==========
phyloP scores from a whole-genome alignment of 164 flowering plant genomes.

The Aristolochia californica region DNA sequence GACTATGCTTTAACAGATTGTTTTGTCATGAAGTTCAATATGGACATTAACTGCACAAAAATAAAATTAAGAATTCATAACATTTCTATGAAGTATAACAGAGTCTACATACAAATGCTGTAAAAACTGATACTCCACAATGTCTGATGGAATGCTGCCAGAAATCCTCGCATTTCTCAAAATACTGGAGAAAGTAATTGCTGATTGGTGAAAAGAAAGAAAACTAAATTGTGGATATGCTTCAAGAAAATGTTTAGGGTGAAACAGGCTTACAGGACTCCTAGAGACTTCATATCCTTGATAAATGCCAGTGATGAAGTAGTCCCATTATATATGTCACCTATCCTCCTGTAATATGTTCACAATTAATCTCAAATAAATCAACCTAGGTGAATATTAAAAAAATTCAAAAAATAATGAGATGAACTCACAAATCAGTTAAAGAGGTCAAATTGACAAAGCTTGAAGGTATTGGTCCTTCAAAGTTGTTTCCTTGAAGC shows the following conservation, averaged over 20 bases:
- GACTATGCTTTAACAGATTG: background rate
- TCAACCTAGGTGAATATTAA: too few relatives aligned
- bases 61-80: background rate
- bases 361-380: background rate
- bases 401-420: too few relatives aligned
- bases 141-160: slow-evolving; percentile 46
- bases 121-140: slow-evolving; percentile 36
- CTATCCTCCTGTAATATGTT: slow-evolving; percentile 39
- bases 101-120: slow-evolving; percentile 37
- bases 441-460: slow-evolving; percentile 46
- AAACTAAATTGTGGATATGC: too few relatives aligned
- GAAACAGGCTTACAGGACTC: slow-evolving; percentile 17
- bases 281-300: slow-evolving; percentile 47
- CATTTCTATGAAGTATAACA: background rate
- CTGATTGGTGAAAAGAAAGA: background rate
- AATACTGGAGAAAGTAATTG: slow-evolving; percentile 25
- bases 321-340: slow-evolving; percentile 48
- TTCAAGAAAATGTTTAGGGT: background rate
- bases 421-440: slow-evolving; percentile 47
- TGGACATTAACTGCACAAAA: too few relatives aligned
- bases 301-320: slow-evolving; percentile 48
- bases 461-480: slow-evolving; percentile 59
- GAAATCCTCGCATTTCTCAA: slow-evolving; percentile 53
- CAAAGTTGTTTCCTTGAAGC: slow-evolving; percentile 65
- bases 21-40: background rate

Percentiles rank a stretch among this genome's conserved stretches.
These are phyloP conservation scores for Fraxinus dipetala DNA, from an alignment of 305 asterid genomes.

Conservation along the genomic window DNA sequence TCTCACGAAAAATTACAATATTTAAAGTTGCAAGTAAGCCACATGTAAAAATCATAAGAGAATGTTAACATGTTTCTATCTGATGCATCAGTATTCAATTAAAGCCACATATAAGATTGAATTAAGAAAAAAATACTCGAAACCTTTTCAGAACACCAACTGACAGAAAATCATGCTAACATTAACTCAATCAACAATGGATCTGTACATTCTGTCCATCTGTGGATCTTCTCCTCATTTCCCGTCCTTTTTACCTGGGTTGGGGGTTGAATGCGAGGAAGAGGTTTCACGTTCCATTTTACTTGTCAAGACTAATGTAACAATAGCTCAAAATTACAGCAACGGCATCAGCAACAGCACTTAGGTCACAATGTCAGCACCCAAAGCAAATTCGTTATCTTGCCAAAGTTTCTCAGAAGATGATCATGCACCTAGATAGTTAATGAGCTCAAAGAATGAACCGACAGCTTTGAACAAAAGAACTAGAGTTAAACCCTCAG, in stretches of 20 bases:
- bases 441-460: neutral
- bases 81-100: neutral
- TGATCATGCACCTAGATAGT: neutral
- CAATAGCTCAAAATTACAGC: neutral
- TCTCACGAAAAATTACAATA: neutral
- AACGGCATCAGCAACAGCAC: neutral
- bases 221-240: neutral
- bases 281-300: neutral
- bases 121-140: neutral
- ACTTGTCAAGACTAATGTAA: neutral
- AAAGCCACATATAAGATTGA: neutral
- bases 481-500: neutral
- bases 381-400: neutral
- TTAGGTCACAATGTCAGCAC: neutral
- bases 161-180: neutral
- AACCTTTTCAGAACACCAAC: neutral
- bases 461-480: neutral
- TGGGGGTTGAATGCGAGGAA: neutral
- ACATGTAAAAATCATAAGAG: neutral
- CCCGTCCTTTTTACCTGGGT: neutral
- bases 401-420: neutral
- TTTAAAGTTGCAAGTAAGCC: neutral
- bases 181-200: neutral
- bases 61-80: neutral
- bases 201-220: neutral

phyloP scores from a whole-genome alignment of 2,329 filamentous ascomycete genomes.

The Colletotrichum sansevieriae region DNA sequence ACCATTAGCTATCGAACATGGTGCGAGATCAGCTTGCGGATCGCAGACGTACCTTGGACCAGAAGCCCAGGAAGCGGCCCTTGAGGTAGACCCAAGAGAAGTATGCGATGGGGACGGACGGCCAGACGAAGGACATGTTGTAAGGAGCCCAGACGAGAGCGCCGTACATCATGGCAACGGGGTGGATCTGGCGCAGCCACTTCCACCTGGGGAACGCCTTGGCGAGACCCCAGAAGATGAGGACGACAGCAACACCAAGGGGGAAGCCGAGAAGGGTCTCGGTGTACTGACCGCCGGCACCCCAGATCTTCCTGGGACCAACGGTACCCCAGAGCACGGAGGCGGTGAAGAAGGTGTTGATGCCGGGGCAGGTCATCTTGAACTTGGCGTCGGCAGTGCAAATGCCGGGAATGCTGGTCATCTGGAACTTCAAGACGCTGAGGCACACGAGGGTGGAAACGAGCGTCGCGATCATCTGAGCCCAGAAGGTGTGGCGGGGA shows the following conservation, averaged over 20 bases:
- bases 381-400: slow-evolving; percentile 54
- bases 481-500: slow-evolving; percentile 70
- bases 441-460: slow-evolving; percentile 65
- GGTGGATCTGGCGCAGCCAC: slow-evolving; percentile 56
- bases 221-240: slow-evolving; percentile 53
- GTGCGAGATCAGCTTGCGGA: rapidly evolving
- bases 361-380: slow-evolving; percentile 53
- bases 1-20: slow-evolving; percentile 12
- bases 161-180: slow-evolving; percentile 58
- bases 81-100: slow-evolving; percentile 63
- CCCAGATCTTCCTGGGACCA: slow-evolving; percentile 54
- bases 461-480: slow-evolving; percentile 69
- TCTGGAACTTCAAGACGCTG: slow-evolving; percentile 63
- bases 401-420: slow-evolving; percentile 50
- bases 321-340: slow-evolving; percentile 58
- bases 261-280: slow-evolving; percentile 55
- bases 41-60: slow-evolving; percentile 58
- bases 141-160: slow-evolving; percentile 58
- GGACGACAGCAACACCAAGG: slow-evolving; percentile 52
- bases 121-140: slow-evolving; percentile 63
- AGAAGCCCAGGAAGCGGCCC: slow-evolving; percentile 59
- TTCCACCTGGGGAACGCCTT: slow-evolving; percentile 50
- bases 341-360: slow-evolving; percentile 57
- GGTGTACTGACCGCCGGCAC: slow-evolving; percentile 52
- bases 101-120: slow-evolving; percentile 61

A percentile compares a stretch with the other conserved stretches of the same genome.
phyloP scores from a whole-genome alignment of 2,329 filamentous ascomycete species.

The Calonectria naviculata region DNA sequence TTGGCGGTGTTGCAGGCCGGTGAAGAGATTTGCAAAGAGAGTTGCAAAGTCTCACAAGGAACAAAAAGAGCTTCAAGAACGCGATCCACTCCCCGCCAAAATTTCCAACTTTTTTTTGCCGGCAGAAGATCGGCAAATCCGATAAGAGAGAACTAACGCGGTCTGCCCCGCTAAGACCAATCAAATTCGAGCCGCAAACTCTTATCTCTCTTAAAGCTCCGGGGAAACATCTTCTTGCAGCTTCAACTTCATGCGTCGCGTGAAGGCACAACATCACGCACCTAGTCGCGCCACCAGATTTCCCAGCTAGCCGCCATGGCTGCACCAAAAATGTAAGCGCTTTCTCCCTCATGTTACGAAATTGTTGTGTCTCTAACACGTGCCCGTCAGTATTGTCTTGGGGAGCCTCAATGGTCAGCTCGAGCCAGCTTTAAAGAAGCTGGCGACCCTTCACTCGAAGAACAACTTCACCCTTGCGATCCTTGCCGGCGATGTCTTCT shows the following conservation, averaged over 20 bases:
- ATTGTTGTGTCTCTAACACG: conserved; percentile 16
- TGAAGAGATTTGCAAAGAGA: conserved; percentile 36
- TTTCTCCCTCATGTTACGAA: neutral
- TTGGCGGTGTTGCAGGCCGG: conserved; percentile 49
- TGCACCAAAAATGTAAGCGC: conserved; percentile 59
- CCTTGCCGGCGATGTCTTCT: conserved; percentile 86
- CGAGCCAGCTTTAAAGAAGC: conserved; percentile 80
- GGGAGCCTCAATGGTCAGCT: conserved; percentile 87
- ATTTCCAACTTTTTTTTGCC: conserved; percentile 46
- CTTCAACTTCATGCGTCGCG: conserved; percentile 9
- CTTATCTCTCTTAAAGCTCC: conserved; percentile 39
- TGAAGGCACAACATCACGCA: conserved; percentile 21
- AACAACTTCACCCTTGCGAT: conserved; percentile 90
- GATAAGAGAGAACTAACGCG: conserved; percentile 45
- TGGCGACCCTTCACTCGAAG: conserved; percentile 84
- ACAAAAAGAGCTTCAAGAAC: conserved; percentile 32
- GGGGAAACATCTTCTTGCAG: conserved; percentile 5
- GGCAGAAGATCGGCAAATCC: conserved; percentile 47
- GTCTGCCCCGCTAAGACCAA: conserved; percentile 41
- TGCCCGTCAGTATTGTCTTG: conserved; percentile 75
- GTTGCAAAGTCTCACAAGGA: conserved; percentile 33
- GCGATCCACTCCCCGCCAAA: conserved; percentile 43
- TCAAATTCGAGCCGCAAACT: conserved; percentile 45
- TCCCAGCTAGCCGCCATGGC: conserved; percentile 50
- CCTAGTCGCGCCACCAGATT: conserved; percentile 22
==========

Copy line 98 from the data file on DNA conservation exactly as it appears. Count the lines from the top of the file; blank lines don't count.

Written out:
- AACAACTTCACCCTTGCGAT: conserved; percentile 90